A Reunion Story mixes Austen with Spies
Kate Moore, Reader’s Crown winner 2011, RITA Finalist, 2012, talking about her current release from Berkley Sensation: BLACKSTONE'S BRIDE.
Hello all, Thanks for inviting me to join you today.
BLACKSTONE'S BRIDE is set in London at the end of the Regency, a turning point in English history when the former Prince Regent is now George IV. England faces a more complex Europe with Russia looming as a distant enemy. My new heroes are trying to find their way in this changing London landscape, as the excesses of the Regency and the decades of war with Napoleon become yesterday’s history. In a way you could say the story is like Jane Austen—with spies. And what heroine can resist a spy—that quick-witted, dangerous man, who notices everything about her!
The story’s hero is Lyle Massing, Baron Blackstone. When Blackstone’s father died, all London believed the young lord was in the bed of his Spanish mistress. A disreputable painter showed a revealing painting of the woman that insured Blackstone’s reputation as a rakeshame, and the scandal cost Blackstone his betrothal to banking heiress Violet Hammersley. After insuring his reputation for seduction, Blackstone disappears during the war for Greek Independence that claimed Byron’s life. Only he knows about the promise he’s gone to fulfill.
Since Blackstone’s betrayal, Violet, the story’s black-haired, dark-eyed heroine, has imposed a rigid discipline on her unruly heart. As a motherless child Violet was something of what we’d call a nerd, who needed to know things in order to feel she had some control over her world. When the scandal broke over Blackstone, she felt she’d been unforgivably foolish and ignorant of men. Ever since she has filled her days and nights with charitable works.
The story begins with Blackstone’s to London with the help of a mysterious stranger who offers him employment as a spy. Still considered scandalous and now penniless as well, Blackstone agrees to use his reputation for seduction to serve the country by detaching a certain diplomat’s wife from too close a friendship with a Russian count. Blackstone takes to his new line of work without complaint until his mysterious employer asks him to pose as Violet’s fiancé in order to find her missing brother.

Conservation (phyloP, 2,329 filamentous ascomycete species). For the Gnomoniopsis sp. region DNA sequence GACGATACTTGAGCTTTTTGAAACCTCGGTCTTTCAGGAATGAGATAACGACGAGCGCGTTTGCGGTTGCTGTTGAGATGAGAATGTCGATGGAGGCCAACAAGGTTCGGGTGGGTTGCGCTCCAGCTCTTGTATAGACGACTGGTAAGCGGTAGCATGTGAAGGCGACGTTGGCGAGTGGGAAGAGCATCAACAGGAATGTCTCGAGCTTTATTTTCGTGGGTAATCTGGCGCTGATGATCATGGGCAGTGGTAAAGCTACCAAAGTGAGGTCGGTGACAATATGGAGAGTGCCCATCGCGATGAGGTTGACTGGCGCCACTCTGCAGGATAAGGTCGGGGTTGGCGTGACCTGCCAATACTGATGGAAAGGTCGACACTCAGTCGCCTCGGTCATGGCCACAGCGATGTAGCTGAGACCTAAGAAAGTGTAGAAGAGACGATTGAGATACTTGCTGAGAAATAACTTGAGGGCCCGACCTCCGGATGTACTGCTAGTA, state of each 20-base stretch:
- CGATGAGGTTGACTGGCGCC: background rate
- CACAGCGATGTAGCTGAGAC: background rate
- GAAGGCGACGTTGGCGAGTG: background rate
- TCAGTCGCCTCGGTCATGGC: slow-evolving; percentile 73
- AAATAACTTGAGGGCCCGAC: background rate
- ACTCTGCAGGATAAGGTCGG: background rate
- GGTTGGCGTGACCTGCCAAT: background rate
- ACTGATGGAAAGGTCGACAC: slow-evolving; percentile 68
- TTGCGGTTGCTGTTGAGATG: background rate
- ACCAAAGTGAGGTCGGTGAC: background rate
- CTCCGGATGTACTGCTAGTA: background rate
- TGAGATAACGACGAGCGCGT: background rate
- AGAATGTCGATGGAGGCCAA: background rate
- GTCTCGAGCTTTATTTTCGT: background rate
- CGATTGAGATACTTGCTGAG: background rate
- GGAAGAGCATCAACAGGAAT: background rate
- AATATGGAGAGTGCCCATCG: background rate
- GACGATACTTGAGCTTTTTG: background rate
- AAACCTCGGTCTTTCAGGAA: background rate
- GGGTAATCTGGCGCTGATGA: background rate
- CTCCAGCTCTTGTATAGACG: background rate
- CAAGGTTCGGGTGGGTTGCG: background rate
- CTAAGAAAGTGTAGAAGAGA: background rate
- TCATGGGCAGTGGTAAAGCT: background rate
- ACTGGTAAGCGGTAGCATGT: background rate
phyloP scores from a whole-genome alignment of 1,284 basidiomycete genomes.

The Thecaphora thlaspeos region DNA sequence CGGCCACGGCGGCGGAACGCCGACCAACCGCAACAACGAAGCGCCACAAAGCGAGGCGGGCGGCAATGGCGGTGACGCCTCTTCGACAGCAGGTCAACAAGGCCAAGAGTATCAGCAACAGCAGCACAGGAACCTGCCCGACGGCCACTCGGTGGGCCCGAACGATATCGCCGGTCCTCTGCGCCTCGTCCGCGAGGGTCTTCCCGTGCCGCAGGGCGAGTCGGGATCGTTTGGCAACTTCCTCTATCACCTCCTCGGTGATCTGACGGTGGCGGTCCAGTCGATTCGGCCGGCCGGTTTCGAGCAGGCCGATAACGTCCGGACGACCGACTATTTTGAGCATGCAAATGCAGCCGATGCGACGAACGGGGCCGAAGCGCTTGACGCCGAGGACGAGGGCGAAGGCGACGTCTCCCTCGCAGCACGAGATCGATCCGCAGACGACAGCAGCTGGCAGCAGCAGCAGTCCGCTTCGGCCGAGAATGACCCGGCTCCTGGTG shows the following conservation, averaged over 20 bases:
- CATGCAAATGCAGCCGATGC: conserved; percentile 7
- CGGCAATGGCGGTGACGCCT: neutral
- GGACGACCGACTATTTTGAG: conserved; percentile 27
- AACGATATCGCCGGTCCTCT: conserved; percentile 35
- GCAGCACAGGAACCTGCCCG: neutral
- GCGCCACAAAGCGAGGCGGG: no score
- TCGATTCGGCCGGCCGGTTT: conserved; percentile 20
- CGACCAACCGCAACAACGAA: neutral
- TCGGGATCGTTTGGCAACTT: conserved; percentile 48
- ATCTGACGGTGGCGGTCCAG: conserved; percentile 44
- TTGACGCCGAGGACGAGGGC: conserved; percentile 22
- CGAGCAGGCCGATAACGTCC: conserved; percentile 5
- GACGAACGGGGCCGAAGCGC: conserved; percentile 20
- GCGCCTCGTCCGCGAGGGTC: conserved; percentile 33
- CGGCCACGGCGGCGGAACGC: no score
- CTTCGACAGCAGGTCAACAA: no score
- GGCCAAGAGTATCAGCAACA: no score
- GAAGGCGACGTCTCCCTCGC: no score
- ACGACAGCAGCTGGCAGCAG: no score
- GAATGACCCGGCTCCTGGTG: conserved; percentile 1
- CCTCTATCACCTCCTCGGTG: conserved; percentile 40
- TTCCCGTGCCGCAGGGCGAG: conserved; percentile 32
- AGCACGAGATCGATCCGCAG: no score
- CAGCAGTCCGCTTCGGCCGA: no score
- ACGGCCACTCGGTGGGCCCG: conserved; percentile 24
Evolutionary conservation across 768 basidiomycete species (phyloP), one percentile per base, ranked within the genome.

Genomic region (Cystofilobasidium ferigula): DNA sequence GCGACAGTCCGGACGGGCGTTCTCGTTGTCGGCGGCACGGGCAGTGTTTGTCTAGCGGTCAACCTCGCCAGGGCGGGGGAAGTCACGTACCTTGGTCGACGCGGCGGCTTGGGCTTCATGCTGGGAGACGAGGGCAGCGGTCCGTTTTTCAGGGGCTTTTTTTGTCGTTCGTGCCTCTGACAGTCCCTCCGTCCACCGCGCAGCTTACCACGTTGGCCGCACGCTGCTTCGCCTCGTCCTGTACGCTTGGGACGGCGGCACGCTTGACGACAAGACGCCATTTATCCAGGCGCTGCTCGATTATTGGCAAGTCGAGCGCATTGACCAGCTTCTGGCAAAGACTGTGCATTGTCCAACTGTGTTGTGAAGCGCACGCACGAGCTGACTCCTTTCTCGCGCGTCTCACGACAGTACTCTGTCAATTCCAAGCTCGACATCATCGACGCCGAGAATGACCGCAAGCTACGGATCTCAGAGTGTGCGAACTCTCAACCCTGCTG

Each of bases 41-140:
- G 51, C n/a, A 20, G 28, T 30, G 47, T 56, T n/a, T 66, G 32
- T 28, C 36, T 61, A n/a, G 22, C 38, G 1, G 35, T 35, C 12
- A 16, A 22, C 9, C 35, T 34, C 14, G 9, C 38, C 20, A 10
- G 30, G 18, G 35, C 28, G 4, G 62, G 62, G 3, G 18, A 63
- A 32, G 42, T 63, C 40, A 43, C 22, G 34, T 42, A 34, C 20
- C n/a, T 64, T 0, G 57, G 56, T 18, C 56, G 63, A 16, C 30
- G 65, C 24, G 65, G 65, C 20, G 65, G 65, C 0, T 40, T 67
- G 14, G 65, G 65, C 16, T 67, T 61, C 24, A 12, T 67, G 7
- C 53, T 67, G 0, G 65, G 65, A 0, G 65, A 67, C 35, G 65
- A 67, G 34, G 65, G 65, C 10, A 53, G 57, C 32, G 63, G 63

Now all that stands between the former lovers is--that scandalous painting, their broken engagement, a missing brother, a royal visitor, and a deadly assassin.
I hope you like a reunion story as much as I do. Austen’s Persuasion has always been my favorite of her novels. What’s fun about Violet and Blackstone is the way they think alike in spite of their best efforts not to fall in love again. Like Lizzy Bennet and Mr. Darcy, these two anticipate and echo each other’s thoughts. In one scene she challenges him saying, “You don’t know how it would be between me and my chosen husband.” He comes right back with, “Yes, but I know how it could be.”
Older and wiser, they must learn to forgive themselves for being ready to believe the world rather than to believe in the other against all odds. That’s the lesson that they must finally learn if they are to defeat a powerful enemy. Of course, they almost leave it too late.
The story continues where the Sons of Sin trilogy left off and allows one of the minor characters from that trilogy, Nate Wilde, to have a subplot and a romance of his own. BLACKSTONE'S BRIDE is the first book in a series about an exclusive club for young lords who have ruined their reputations and their fortunes and get a chance for redemption by spying. The club is more than a little eccentric and always under construction. Like other gentlemen’s clubs, the Pantheon Club, has strict membership requirements, but only the mysterious Samuel Goldsworthy knows what they are. Even Blackstone’s fellow spies can’t quite figure out why they were chosen for the job.
Thanks for joining me today. I welcome comments and questions and will give away two copies of BLACKSTONE'S BRIDE to two people who comment on the blog!